French renewables giant Neoen is eyeing up over 10 GW of capacity in operation or under construction by 2025, starting with the $3bn Goyder South project in South Australia (SA), which received planning approval for its first stage today, according to The Advertiser.
Neoen’s latest Capital Markets Day announcements saw it set out ambitions to win new projects at a pace of at least 2 GW per year through 2025. If achieved, that will give Neoen more than 10 GW of assets in operation or under construction by year-end 2025, which is more than twice the 4.1 GW Neoen had at the end of 2020.
Neoen’s timed its aggressive strategy well as it has been reported that the first stage of what could be 1200 MW of wind, 600 MW of solar, and 900 MW/1,800 MWH of battery storage has received planning approval. The project, which should create more than 300 construction jobs and rely on the yet-to-be built SA-NSW Interconnector (Project EnergyConnect), is proposed for Worlds End, 18km south of Burra, SA, around Baldina, Bright, and Koonoona, on the traditional lands of the Ngadjuri Nation.
Neoen Australia’s managing director Louis de Sambucy told The Advertiser: “Goyder South will not only support South Australia in reaching its goal of net 100% renewables by 2030, it will deliver income security to farmers, as well as jobs to the Goyder region.”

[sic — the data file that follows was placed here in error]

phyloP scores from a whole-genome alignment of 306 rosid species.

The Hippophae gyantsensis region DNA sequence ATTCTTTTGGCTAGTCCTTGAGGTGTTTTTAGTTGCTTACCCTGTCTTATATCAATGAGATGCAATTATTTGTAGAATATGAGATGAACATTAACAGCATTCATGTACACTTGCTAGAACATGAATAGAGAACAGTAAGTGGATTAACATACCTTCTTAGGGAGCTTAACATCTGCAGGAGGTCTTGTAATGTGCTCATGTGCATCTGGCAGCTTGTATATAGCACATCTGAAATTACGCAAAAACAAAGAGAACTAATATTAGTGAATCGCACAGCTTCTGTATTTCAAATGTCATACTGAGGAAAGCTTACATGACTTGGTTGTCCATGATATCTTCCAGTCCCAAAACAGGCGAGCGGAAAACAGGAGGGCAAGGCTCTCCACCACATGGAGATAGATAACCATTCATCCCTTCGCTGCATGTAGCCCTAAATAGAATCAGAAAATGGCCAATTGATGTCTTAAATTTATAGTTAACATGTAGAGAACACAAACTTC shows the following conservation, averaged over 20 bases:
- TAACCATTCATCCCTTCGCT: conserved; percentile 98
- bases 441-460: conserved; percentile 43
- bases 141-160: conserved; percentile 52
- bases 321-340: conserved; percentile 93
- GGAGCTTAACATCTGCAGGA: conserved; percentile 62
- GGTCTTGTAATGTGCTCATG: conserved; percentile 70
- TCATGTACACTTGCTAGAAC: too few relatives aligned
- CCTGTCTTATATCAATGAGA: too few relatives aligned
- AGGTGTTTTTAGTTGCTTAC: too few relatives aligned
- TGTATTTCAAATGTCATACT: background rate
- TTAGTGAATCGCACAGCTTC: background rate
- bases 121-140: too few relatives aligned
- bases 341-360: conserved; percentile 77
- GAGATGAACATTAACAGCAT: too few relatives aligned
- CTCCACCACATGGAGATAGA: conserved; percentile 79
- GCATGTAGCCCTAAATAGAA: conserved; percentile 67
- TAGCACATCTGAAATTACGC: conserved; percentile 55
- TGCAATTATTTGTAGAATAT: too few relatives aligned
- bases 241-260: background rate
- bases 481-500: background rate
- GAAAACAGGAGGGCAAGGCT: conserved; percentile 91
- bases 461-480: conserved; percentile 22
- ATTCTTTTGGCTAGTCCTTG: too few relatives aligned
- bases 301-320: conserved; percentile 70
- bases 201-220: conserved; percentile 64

The project is set to be constructed in three stages, the first of which, now approved, will see 400 MW of new renewable energy under construction by early 2022.
SA Energy and Mining Minister Dan van Holst Pellekaan said “approval means hundreds of jobs can be created in regional SA, boosting the economy as we recover from the global coronavirus pandemic. Goyder South builds upon the SA-NSW interconnector which the Marshall Liberal Government is working with industry to deliver.
Neoen’s revenues rose by 18% to €298.8 million in 2020 and the company is clearly looking to reinvest its profits. Neoen said that a contributing factor its 2020 revenues “was the strong first-quarter increase in storage as a result of specific, non-recurring factors in Australia.”
Neoen’s Chairman and CEO, Xavier Barbaro, said Neoen’s ambitious plans through 2025 is “predicated in particular on the strong development prospects of the countries in which we currently operate and on the quality of our local teams.”
As a way of ensuring capital for this growth, Neoen will adopt a “farm-down policy of selling full ownership or a majority stake in projects in its secured portfolio.” This marks a moderation in the company’s long held “develop-to-own model” but not a full departure as “assets sold pursuant to Neoen’s farm-down policy will not exceed 20% of the gross annual increase in its secured portfolio.”
The two subsequent stages will depend upon the completion of Project EnergyConnect.
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